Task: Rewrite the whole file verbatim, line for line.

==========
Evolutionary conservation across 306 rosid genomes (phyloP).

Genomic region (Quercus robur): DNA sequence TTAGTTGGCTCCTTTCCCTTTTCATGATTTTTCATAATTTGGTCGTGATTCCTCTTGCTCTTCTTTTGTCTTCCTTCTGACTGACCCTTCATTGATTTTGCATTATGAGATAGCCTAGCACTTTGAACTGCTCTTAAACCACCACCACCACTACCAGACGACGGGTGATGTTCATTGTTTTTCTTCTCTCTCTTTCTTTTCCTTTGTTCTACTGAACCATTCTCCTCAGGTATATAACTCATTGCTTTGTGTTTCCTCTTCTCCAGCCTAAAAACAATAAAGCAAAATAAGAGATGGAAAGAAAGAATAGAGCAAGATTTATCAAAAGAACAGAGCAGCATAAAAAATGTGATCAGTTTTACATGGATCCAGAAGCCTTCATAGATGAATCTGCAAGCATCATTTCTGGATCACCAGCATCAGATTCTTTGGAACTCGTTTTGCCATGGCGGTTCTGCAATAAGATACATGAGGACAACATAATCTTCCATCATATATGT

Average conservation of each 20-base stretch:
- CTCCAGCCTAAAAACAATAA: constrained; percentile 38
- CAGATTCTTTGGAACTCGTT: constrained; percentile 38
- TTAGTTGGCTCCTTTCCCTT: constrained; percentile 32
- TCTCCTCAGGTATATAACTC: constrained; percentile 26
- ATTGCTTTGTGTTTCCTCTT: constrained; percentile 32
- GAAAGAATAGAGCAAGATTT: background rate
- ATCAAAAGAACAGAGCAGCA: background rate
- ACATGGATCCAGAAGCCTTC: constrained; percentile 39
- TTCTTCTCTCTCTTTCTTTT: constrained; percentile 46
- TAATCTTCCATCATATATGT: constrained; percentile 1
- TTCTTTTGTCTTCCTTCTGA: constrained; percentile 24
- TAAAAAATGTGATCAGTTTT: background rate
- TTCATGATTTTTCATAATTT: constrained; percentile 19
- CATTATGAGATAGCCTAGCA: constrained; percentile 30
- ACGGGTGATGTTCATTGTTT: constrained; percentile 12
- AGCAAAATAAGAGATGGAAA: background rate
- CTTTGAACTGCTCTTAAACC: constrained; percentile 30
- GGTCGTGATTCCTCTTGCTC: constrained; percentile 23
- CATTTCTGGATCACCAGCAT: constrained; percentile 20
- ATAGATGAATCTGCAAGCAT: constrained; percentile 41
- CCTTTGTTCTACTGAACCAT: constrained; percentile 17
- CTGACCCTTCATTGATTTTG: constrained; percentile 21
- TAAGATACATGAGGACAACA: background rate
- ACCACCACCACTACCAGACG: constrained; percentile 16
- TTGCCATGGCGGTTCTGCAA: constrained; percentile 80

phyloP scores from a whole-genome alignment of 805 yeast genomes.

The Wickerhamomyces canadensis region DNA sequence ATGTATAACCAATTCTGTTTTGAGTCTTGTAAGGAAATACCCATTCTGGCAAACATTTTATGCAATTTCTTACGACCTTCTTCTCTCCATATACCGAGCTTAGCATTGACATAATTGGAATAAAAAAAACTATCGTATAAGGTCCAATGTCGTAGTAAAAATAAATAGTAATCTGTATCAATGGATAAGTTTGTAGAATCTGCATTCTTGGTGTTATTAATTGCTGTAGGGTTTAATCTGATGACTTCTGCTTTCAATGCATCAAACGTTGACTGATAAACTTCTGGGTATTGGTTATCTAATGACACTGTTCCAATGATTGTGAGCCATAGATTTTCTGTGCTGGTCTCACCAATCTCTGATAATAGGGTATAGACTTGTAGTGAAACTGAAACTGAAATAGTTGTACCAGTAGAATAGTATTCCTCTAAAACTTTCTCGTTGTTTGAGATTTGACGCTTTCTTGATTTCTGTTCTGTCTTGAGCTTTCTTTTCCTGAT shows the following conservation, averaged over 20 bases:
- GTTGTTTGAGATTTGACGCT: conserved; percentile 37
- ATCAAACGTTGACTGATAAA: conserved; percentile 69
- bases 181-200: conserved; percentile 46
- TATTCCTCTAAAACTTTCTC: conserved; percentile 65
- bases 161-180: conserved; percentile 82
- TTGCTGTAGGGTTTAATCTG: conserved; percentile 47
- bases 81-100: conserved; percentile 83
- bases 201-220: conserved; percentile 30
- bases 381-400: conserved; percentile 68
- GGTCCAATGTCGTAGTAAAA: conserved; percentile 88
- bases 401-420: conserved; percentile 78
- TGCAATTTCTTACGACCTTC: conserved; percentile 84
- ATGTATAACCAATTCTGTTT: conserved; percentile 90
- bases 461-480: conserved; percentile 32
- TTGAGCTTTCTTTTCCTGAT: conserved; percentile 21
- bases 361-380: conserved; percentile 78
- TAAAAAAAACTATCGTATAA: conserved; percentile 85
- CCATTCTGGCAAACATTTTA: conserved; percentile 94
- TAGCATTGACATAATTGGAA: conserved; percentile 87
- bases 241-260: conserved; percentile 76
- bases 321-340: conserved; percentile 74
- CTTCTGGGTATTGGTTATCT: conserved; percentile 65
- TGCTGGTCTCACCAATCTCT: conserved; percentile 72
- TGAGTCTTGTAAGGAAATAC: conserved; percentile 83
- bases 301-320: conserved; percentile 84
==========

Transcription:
Evolutionary conservation across 306 rosid genomes (phyloP).

Genomic region (Quercus robur): DNA sequence TTAGTTGGCTCCTTTCCCTTTTCATGATTTTTCATAATTTGGTCGTGATTCCTCTTGCTCTTCTTTTGTCTTCCTTCTGACTGACCCTTCATTGATTTTGCATTATGAGATAGCCTAGCACTTTGAACTGCTCTTAAACCACCACCACCACTACCAGACGACGGGTGATGTTCATTGTTTTTCTTCTCTCTCTTTCTTTTCCTTTGTTCTACTGAACCATTCTCCTCAGGTATATAACTCATTGCTTTGTGTTTCCTCTTCTCCAGCCTAAAAACAATAAAGCAAAATAAGAGATGGAAAGAAAGAATAGAGCAAGATTTATCAAAAGAACAGAGCAGCATAAAAAATGTGATCAGTTTTACATGGATCCAGAAGCCTTCATAGATGAATCTGCAAGCATCATTTCTGGATCACCAGCATCAGATTCTTTGGAACTCGTTTTGCCATGGCGGTTCTGCAATAAGATACATGAGGACAACATAATCTTCCATCATATATGT

Average conservation of each 20-base stretch:
- CTCCAGCCTAAAAACAATAA: constrained; percentile 38
- CAGATTCTTTGGAACTCGTT: constrained; percentile 38
- TTAGTTGGCTCCTTTCCCTT: constrained; percentile 32
- TCTCCTCAGGTATATAACTC: constrained; percentile 26
- ATTGCTTTGTGTTTCCTCTT: constrained; percentile 32
- GAAAGAATAGAGCAAGATTT: background rate
- ATCAAAAGAACAGAGCAGCA: background rate
- ACATGGATCCAGAAGCCTTC: constrained; percentile 39
- TTCTTCTCTCTCTTTCTTTT: constrained; percentile 46
- TAATCTTCCATCATATATGT: constrained; percentile 1
- TTCTTTTGTCTTCCTTCTGA: constrained; percentile 24
- TAAAAAATGTGATCAGTTTT: background rate
- TTCATGATTTTTCATAATTT: constrained; percentile 19
- CATTATGAGATAGCCTAGCA: constrained; percentile 30
- ACGGGTGATGTTCATTGTTT: constrained; percentile 12
- AGCAAAATAAGAGATGGAAA: background rate
- CTTTGAACTGCTCTTAAACC: constrained; percentile 30
- GGTCGTGATTCCTCTTGCTC: constrained; percentile 23
- CATTTCTGGATCACCAGCAT: constrained; percentile 20
- ATAGATGAATCTGCAAGCAT: constrained; percentile 41
- CCTTTGTTCTACTGAACCAT: constrained; percentile 17
- CTGACCCTTCATTGATTTTG: constrained; percentile 21
- TAAGATACATGAGGACAACA: background rate
- ACCACCACCACTACCAGACG: constrained; percentile 16
- TTGCCATGGCGGTTCTGCAA: constrained; percentile 80

phyloP scores from a whole-genome alignment of 805 yeast genomes.

The Wickerhamomyces canadensis region DNA sequence ATGTATAACCAATTCTGTTTTGAGTCTTGTAAGGAAATACCCATTCTGGCAAACATTTTATGCAATTTCTTACGACCTTCTTCTCTCCATATACCGAGCTTAGCATTGACATAATTGGAATAAAAAAAACTATCGTATAAGGTCCAATGTCGTAGTAAAAATAAATAGTAATCTGTATCAATGGATAAGTTTGTAGAATCTGCATTCTTGGTGTTATTAATTGCTGTAGGGTTTAATCTGATGACTTCTGCTTTCAATGCATCAAACGTTGACTGATAAACTTCTGGGTATTGGTTATCTAATGACACTGTTCCAATGATTGTGAGCCATAGATTTTCTGTGCTGGTCTCACCAATCTCTGATAATAGGGTATAGACTTGTAGTGAAACTGAAACTGAAATAGTTGTACCAGTAGAATAGTATTCCTCTAAAACTTTCTCGTTGTTTGAGATTTGACGCTTTCTTGATTTCTGTTCTGTCTTGAGCTTTCTTTTCCTGAT shows the following conservation, averaged over 20 bases:
- GTTGTTTGAGATTTGACGCT: conserved; percentile 37
- ATCAAACGTTGACTGATAAA: conserved; percentile 69
- bases 181-200: conserved; percentile 46
- TATTCCTCTAAAACTTTCTC: conserved; percentile 65
- bases 161-180: conserved; percentile 82
- TTGCTGTAGGGTTTAATCTG: conserved; percentile 47
- bases 81-100: conserved; percentile 83
- bases 201-220: conserved; percentile 30
- bases 381-400: conserved; percentile 68
- GGTCCAATGTCGTAGTAAAA: conserved; percentile 88
- bases 401-420: conserved; percentile 78
- TGCAATTTCTTACGACCTTC: conserved; percentile 84
- ATGTATAACCAATTCTGTTT: conserved; percentile 90
- bases 461-480: conserved; percentile 32
- TTGAGCTTTCTTTTCCTGAT: conserved; percentile 21
- bases 361-380: conserved; percentile 78
- TAAAAAAAACTATCGTATAA: conserved; percentile 85
- CCATTCTGGCAAACATTTTA: conserved; percentile 94
- TAGCATTGACATAATTGGAA: conserved; percentile 87
- bases 241-260: conserved; percentile 76
- bases 321-340: conserved; percentile 74
- CTTCTGGGTATTGGTTATCT: conserved; percentile 65
- TGCTGGTCTCACCAATCTCT: conserved; percentile 72
- TGAGTCTTGTAAGGAAATAC: conserved; percentile 83
- bases 301-320: conserved; percentile 84